- T: The sweet raisin-led likeness to a particular single cask DL Inchgower bottling [WB] continues. For immaculate details of this Glenfarclas, refer once again to Serge’s review [WF]. For my part, my main focus for this bottle centred around an almost chalky bitter-sweet-leathery-waxy > raisin-y chewy arrival turning slightly [ever-waxy &] oaky with some [more] soft toffee/nougat and a hint of molasses into aromatic ground black pepper [S=genius]. Simply, this is a well married [stodgy] waxy bitter > savoury-sweet thing, well-tempered without losing all its power. OBE would have played a part too. This particular waxy & briny mouthfeel isn’t to be found in contemporary bottlings.
- F: Short on peppery earthy wax – damn Serge! – finishing with a light tobacco & mole skin-sweet waxy maltiness, a soft damp cardboard note, faint budget milk chocolate and toasted heather. We see sweet dusty milky runny toffee at the death, remaining a touch heathery and raisin-y till the last.
- C: Amazingly this is my first Glenfarclas 10yo, so I’ve only the contemporary 15yo [which I have liked very much in the past] to compare it against. Those transport casks must have played a significant part in the radical difference between whiskies from two very different eras. Scoring fluctuated but settled at a well deserved:
- N: All manner of oak-dense dried, ripe & slightly festering/funky fruits. Weeks later it becomes more floral with thick vanilla cream cheesecake, oaky honey biscuits, soft aromas of carpenters workshops and used paintbrushes. There are plenty more subtleties besides, the list of which can be explored at one’s leisure. I’m determined to keep this bottle review concise.
- T: Sweet oaked honeyed < buttered popcorn, and shortbread/barley biscuits – the order being freely interchangeable. There’s an edginess before the vegetal-waxy oak-tannic > emulsion mouthfeel appears, followed by a slightly sandy & clay-like situation.
- F: A touch butyric with congealed oil every time, unfortunately, but water elongates the sweet barley oaked distillate whilst diminishing those not too distracting undesirables. Thankfully time also helps hugely, in seeing the fustiness [and not the oily congealings] to the fore. On this occasion, there’s a bit too much straight oak for my liking but the distillate is still present & correct at the finish.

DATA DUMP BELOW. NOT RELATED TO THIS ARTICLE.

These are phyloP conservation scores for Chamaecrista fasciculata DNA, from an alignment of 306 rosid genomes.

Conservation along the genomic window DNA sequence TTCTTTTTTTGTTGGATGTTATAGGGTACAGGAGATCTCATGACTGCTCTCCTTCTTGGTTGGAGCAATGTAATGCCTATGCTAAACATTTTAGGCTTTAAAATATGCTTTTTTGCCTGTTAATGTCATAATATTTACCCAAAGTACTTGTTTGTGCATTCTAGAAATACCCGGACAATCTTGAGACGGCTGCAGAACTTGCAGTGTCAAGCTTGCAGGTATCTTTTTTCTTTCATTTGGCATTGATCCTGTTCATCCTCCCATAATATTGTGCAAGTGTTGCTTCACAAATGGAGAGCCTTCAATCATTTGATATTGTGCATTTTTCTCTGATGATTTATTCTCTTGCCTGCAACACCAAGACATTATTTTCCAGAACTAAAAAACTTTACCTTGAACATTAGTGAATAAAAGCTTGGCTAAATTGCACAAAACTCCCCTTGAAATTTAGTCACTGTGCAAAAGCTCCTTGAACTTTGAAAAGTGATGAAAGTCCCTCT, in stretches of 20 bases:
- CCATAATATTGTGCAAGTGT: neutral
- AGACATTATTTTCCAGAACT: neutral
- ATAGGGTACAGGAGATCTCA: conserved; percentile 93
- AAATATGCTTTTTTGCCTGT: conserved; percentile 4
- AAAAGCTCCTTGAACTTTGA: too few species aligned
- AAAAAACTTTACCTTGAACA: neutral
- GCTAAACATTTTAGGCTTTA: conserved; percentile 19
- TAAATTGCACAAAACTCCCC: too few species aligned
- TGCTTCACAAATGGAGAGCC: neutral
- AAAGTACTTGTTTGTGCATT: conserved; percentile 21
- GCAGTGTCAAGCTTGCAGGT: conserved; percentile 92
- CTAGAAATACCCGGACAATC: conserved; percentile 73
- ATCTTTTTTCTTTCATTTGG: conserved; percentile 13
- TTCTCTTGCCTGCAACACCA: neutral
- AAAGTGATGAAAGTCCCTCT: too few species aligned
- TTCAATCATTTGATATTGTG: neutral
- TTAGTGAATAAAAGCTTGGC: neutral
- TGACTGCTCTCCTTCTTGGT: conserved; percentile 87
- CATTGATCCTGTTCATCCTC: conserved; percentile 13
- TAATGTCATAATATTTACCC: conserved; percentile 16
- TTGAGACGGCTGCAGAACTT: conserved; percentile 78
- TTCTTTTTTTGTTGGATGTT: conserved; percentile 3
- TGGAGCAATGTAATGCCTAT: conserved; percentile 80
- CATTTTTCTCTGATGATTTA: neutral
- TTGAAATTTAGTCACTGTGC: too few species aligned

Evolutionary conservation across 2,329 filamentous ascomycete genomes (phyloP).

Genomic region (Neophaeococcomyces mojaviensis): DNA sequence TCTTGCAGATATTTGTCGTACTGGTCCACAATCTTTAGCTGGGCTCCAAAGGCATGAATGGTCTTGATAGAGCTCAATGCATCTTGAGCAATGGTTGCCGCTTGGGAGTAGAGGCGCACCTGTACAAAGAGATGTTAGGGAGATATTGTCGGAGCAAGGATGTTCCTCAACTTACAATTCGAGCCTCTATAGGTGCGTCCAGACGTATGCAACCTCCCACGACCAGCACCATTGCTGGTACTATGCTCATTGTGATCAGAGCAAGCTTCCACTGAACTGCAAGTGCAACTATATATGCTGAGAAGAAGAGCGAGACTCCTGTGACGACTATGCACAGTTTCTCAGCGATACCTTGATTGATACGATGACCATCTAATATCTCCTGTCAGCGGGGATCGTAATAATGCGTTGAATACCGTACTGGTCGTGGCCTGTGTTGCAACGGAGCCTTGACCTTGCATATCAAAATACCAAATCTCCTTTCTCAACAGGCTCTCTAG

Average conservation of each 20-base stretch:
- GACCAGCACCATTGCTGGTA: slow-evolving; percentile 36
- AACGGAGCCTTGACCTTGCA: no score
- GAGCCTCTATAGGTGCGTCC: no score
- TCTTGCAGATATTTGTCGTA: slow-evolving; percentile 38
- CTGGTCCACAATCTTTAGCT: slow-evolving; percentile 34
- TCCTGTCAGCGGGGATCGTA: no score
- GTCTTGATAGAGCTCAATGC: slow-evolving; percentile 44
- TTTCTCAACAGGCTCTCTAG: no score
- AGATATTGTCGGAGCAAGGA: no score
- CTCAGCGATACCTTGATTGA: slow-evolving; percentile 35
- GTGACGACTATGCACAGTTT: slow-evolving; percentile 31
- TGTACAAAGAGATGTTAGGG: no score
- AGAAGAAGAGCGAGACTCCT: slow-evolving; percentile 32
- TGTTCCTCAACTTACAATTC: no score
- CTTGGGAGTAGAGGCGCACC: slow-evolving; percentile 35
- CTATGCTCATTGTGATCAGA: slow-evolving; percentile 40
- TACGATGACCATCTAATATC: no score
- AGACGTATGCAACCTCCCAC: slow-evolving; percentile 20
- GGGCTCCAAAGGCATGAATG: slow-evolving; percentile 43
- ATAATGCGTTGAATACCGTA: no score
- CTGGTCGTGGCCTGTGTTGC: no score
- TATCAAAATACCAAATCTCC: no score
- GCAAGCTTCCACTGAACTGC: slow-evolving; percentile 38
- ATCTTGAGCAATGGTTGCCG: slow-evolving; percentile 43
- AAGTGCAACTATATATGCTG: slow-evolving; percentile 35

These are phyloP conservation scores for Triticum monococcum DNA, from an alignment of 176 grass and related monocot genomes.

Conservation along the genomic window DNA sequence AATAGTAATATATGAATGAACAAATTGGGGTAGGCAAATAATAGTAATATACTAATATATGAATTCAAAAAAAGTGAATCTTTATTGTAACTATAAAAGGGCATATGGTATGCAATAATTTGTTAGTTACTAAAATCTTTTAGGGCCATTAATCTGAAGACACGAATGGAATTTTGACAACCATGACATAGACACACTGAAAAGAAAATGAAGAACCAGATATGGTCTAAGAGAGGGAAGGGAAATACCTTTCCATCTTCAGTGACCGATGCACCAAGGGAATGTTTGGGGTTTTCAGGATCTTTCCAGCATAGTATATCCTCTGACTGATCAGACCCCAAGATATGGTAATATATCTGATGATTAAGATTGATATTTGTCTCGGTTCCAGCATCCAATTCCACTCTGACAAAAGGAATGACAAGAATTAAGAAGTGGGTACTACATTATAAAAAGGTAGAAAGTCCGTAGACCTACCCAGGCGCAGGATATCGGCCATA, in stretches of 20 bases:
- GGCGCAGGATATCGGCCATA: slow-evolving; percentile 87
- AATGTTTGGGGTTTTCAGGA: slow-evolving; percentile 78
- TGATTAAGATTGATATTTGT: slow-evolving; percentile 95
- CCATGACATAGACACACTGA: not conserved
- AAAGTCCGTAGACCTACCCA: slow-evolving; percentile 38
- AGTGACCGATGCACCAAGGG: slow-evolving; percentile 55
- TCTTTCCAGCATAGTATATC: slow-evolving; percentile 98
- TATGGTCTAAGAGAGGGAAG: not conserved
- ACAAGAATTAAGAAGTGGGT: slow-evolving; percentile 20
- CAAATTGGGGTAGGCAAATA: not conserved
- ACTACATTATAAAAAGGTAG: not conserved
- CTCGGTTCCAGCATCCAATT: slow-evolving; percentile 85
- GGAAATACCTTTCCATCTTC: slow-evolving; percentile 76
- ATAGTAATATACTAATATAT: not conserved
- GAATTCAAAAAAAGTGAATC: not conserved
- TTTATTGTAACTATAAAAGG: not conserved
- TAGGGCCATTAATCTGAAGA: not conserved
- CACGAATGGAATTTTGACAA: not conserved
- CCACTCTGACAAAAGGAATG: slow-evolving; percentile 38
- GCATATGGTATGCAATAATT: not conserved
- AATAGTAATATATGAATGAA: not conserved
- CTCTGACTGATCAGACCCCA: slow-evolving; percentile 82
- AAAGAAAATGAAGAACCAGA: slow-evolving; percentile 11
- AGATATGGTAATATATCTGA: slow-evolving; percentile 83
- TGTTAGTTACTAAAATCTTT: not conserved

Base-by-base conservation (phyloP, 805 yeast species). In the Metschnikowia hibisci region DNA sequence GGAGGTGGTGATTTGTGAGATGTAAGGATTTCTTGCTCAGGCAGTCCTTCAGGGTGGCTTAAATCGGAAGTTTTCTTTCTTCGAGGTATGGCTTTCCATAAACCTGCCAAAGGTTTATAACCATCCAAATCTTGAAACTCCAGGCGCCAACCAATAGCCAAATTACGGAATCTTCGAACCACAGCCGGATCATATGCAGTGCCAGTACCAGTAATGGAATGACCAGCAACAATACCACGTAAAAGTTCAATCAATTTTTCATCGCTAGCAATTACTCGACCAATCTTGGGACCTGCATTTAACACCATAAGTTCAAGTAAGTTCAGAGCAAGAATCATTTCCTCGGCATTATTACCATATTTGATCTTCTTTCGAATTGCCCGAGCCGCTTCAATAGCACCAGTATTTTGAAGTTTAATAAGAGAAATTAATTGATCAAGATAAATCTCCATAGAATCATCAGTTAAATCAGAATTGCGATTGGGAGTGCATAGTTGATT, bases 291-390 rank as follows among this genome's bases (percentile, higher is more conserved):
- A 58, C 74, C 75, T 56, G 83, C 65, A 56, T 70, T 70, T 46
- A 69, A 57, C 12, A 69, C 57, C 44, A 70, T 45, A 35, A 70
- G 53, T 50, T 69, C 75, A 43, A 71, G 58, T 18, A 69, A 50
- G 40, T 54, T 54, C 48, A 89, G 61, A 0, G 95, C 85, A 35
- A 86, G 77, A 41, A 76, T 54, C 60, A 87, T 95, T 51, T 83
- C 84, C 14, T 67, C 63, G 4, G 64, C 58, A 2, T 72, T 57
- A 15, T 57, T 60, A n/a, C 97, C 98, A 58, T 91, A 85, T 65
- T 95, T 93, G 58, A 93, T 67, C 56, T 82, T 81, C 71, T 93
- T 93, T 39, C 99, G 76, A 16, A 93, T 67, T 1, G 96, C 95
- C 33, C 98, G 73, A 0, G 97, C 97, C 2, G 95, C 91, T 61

- C: Concise full-bottle notes nailed, hmm? This is a lovely old thing that might also want to have been enjoyed/bottled a few years before. Who knows?
Scores 87 points
Last up is a bottle I scored for a mere £50 at auction. opened at the 2019 Campbeltown Festival and took to tOMoH’s My Precious.
- N: A great example where the cask has thoroughly served the distillate. This is not a shopping-list dram. It’s very light, mildly sweet yet desirably fatty [Mini Milk=shear butter=dried olive oil], with further notes of straw, drowned rose petals, wafting allium-hot aromas of garlic and salty lemon>lime peel. I love Gaija’s ‘wet newspaper’ and tOMoH’s ‘gentle metal’ & ‘flint’ notes [WLP]. I’ll throw in a mere suggestion of a faint farmy note in there too.
- T: Appreciating this one is about what is, not what isn’t – glass half full and all that – like the 1971 Bache Gabrielsen [WLP90] in that respect. It remains fatty though less salty than on the nose, always light and convivial, arriving mildly floral-sweet. There’s a flash of hesitancy/edginess before it settles into light waxy=malty > salty < < citrus & straw action with just a touch of heat. Maintains a fairly sustained if relaxed pace whilst chewing the sweetness out of the farmy straw is a joy.
- F: Medium-short with citrus/straw/coppery remnant trails. Sometimes more chocolatey on the finish, the fattiness remains as does the light-sweet lemon citrus. It’s balanced throughout and concludes without a blemish.
- C: I don’t recall having a whisky quite like this before, though barring the absence of peat, some less well-received Port Ellen’s might come close. A super-subtle, special little number that I’ll miss. Maybe Glencadam’s 15yo [WLP] is the contemporary replacement?
Scores 87 points